(Corrects June 9 story to clarify that Minhang will lock down during testing that will happen on Saturday, not from Thursday until the testing is over)
By David Stanway and Ryan Woo
SHANGHAI/BEIJING (Reuters) -Shanghai and Beijing went back on fresh COVID-19 alert on Thursday after parts of China's largest economic hub imposed new lockdown restriction and the city announced a round of mass testing for millions of residents.
The most populous district in the Chinese capital, meanwhile, announced the shutdown of entertainment venues, while news of the lockdown of Shanghai's Minhang district, home to more than 2 million people, pulled down Chinese stocks.
Both cities had recently eased heavy COVID curbs, but the country has stuck with a "dynamic zero-COVID" policy aimed at shutting down transmission chains as soon as possible.
Shanghai residents in particular are on edge as new cases flare up after the city's grinding two-month lockdown ended, with officials on Thursday tracing three infections to the Red Rose, a popular beauty salon in the city centre that reopened when the city did on June 1.
The shop had served 502 customers from 15 of Shanghai's 16 districts in the past eight days, a local media outlet, The Paper, reported.
"When is this ever going to end?," a user of the Twitter-like Weibo commented on the Red Rose, which is in the trendy former French Concession area of the Xuhui district. "I just want to have a normal life."
Authorities said a preliminary investigation found that some of the salon's 16 employees did not undergo daily COVID testing as required, and that 90,000 people linked to Red Rose staff or customers had been tested.
While China's infection rate is low by global standards, President Xi Jinping has doubled down on a zero-COVID policy that authorities say is needed to protect the elderly and the country's medical system, even as other countries try to live with the coronavirus.
Shanghai's two-month lockdown, the shuttering of many malls and venues across Beijing and movement curbs imposed in many cities in recent months have battered the Chinese economy, disrupted supply chains and slowed international trade.
Authorities have been keen to revive business and started to relax some curbs in May which helped China's exports that month to grow at a double-digit pace, beating expectations, but residents, businesses and investors are wary. China's blue-chip CSI300 index ended 1.1% lower.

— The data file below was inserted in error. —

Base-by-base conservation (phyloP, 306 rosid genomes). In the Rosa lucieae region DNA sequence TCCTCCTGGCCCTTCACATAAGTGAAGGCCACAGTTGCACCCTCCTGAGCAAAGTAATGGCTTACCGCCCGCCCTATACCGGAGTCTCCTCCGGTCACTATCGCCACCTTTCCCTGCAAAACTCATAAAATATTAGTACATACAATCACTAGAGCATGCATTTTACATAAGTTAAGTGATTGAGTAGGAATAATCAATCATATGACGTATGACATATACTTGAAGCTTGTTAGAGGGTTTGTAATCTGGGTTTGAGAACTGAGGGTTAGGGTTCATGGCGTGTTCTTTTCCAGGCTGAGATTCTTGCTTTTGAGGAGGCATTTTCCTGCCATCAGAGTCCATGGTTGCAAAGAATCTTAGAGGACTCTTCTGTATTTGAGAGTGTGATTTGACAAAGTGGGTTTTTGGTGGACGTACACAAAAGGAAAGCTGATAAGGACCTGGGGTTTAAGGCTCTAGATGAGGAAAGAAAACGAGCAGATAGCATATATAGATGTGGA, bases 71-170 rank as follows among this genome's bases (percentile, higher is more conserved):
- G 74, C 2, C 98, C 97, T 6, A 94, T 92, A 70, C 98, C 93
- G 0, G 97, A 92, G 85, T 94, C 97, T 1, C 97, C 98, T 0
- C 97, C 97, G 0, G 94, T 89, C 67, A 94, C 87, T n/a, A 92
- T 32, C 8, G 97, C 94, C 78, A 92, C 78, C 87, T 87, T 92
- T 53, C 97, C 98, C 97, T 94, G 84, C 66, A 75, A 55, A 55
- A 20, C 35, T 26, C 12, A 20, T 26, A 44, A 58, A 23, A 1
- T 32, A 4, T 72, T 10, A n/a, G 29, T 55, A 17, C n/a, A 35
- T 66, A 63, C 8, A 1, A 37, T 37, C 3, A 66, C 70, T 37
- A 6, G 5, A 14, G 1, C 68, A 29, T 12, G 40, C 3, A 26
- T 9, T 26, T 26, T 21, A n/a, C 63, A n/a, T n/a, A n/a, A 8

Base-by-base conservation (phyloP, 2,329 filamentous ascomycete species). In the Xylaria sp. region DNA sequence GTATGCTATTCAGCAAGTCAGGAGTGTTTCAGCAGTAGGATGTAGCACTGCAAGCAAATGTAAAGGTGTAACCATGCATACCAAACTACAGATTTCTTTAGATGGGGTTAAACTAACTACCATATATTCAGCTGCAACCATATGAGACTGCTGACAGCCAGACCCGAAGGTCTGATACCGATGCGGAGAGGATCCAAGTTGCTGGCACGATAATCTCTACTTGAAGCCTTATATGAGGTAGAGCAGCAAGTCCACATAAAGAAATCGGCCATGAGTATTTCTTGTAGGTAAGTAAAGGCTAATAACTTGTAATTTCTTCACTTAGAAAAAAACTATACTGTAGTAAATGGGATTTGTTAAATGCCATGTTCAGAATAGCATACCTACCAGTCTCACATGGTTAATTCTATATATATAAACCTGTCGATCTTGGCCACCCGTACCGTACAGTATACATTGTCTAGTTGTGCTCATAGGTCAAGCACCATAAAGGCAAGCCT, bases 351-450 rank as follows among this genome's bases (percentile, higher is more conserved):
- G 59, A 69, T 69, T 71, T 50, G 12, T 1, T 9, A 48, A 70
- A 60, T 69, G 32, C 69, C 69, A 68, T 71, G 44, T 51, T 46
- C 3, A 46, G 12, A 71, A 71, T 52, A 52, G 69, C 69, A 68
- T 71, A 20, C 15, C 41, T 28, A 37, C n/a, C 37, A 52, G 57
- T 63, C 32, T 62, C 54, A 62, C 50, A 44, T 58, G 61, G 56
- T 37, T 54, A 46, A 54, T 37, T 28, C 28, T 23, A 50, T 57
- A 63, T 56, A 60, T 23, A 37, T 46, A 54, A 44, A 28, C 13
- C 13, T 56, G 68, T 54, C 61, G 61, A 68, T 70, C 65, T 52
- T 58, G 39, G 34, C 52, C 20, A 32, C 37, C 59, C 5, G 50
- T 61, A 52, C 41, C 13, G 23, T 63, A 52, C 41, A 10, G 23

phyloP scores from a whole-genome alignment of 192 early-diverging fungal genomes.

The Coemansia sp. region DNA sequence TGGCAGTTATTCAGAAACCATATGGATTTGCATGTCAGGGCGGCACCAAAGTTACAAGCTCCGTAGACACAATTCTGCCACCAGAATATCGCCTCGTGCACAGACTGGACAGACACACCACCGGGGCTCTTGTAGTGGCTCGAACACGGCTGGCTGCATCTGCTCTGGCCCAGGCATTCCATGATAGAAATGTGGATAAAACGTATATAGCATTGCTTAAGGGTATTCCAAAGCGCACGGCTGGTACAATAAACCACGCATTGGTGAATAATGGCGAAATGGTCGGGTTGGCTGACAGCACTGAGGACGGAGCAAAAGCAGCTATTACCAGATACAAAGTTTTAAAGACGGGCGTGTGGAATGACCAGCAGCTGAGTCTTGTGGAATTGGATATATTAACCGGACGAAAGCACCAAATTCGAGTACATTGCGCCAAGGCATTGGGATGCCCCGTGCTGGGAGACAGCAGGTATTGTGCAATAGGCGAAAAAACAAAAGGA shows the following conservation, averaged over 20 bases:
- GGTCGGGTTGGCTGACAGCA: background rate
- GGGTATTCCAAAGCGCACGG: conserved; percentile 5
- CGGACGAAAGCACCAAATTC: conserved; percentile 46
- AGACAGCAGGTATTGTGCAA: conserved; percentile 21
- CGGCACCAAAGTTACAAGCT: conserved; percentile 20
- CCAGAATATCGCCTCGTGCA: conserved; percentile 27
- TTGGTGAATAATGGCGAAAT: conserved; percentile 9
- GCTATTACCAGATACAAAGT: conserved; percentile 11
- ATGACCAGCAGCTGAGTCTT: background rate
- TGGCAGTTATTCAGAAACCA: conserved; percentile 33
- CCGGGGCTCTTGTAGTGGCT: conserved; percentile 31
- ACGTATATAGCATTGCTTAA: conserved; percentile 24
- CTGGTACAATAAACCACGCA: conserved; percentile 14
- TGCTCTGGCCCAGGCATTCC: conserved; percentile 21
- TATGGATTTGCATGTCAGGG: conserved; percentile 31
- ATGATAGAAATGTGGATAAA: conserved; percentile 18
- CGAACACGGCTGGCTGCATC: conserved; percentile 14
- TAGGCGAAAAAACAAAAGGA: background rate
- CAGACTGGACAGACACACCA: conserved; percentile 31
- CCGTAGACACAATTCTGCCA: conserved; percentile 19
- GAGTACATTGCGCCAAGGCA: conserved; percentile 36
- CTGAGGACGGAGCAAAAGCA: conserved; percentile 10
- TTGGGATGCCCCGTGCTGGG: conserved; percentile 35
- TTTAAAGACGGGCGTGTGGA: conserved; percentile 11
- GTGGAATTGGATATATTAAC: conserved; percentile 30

"The business climate is not positive because despite the fact that the cities opened, there is still the problem of the zero-COVID policy," Christophe Lauras, president of the French Chamber of Commerce in China, told Reuters.
"That is to say that every morning people don't know if they’ll be locked down," he said.
LOCKDOWNS AND TESTS
Shanghai's Minhang district said it will conduct nucleic acid tests for the entire population on Saturday and ordered residents to stay home during the testing. Six other Shanghai districts, including some of its largest, also announced a round of mass testing for the weekend.
Several local-level authorities in Shanghai, which is home to 25 million people, have also issued notices saying residents will be subject to two days of confinement and another 12 days of rigorous testing starting Thursday.
Many of the notices were in the central Xuhui district, where green fences and red wooden boards have sprung up in the past week, barricading residents in and triggering fresh public anger.
In Beijing, authorities in Chaoyang district, home to more than 3 million people, ordered entertainment venues and internet cafes to shut on Thursday, while patrons of four bars were told to identify themselves and self-isolate.
China reported 240 new coronavirus cases on June 8, of which 70 were symptomatic and 170 were asymptomatic, the National Health Commission said on Thursday.
(Reporting by David Stanway in Shanghai and Ryan Woo in Beijing; Additional reporting by Martin Pollard in Beijing and Brenda Goh in Shanghai; Editing by Stephen Coates, Simon Cameron-Moore and Chizu Nomiyama)